Eaton Marketing - Nov 3, 2016

The History and Origin of Soda

Some call it “soda,” some say “pop." Depending on what part of the country you’re from, a soft drink can be called many things. Nowhere is that more prominent than in Florida.

Cultural diversity shows itself merely by how a Floridian orders a soft drink. There’s even a map depicting just how much it varies based on region. With northeast and Latin influences on the east coast of Florida, Midwesterners on the west coast, and southerners in the panhandle, you could hear three different names for the same drink in the same state. 

One thing is for certain, whether you call it pop or soda or something entirely different, we can’t get enough of it.

The History of Soda

A soda contains three basic elements: carbonated water, flavoring, and sweeteners. Back in the 18th century, Joseph Priestly, an Englishman, created carbonated water, which over time was improved and evolved to the soda water we are familiar with today.

Flavors and spices were added, as well as sweeteners like sugar, fruit juice, and high-fructose corn syrup to give the soda water a better taste and to offer a wider variety.

Believe it or not, many popular sodas got their start in pharmacies, and soft drinks were often prescribed by pharmacists for certain ailments like headaches. In the United States, soda fountains were the major source for people to get their soda fix, and a number of fountains were found in drug stores and eventually soda shops.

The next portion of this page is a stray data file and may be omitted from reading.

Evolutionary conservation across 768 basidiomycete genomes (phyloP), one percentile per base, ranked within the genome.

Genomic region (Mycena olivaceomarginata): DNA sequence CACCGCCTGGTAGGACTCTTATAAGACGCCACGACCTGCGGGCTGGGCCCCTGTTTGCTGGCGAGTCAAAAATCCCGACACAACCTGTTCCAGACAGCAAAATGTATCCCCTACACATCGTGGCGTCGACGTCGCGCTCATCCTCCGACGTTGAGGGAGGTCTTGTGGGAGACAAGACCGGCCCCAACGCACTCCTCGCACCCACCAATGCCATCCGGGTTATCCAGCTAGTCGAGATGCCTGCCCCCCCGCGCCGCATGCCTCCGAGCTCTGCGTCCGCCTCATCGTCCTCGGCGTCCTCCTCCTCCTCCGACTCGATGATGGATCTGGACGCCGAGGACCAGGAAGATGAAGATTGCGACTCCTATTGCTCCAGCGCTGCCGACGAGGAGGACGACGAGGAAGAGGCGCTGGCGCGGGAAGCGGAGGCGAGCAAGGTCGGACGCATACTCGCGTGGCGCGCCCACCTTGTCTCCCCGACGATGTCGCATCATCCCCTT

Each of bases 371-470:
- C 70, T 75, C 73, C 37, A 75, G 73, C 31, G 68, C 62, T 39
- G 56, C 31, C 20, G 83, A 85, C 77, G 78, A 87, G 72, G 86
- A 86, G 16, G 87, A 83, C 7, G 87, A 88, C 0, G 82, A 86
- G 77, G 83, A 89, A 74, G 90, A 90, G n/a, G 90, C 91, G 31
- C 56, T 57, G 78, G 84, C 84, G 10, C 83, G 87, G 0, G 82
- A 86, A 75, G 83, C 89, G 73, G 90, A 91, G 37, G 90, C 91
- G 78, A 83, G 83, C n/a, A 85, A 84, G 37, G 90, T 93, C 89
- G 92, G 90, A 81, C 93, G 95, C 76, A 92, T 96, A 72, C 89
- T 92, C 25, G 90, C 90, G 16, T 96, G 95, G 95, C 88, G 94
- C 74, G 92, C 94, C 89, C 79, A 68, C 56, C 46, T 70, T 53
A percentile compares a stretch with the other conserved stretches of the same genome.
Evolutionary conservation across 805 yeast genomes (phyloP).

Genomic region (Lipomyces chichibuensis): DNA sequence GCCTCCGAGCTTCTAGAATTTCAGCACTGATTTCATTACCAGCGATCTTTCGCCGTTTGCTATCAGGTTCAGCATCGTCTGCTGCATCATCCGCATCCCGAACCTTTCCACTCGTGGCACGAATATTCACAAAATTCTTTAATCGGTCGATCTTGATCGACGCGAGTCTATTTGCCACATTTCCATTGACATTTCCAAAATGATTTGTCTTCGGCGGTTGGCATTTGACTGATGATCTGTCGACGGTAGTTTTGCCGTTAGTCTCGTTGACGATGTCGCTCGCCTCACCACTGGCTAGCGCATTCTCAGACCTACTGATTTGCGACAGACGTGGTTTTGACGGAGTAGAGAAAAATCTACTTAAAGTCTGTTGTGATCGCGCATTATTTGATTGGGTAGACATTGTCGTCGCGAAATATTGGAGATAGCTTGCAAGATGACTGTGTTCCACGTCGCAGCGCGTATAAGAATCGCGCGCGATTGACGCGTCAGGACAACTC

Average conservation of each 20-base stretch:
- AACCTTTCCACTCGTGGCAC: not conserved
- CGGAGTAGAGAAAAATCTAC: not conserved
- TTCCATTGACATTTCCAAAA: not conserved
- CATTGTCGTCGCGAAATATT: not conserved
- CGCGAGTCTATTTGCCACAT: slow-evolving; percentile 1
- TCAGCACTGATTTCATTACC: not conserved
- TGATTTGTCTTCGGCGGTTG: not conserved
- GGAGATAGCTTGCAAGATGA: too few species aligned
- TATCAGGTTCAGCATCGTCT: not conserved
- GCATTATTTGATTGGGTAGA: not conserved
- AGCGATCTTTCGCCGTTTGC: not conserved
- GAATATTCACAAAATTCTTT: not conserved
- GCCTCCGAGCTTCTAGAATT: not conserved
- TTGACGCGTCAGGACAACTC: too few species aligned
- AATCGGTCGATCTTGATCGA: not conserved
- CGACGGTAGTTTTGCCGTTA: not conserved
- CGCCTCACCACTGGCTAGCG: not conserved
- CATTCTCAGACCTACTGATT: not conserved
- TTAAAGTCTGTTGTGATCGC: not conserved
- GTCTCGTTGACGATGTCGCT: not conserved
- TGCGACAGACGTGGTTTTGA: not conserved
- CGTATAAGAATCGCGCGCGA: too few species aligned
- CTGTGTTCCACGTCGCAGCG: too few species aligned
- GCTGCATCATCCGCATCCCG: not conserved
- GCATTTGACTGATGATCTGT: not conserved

Throughout the early 20th century, soda rose in popularity in America thanks to several factors, one being the Prohibition Era. With no alcohol, soda was the de facto beverage of choice for many for much of the century, both in the United States and all over the world. 

Fast forward to the present. Today, soda is widely available and is as popular as any other beverage in Florida. It is served in bottles, cans, and from fountains featuring some of the latest technology. Some argue the only way to really enjoy soda is over ice from a soda fountain. Regardless of how it’s consumed, soda and pop has remained a consistent favorite over the years for our taste buds.

Find the perfect ice to pair with your soft drinks in your Florida foodservice operation.

No soda is complete without ice. An efficient ice machine that creates both clean, pure, and aesthetically pleasing ice is the key to a successful beverage program. Read the Ice-O-Matic Ice Guide & Brochure to learn about how ice is just as important as the beverages that go with it.

Ice-O-Matic Guide - Eaton Marketing Florida

Written by Eaton Marketing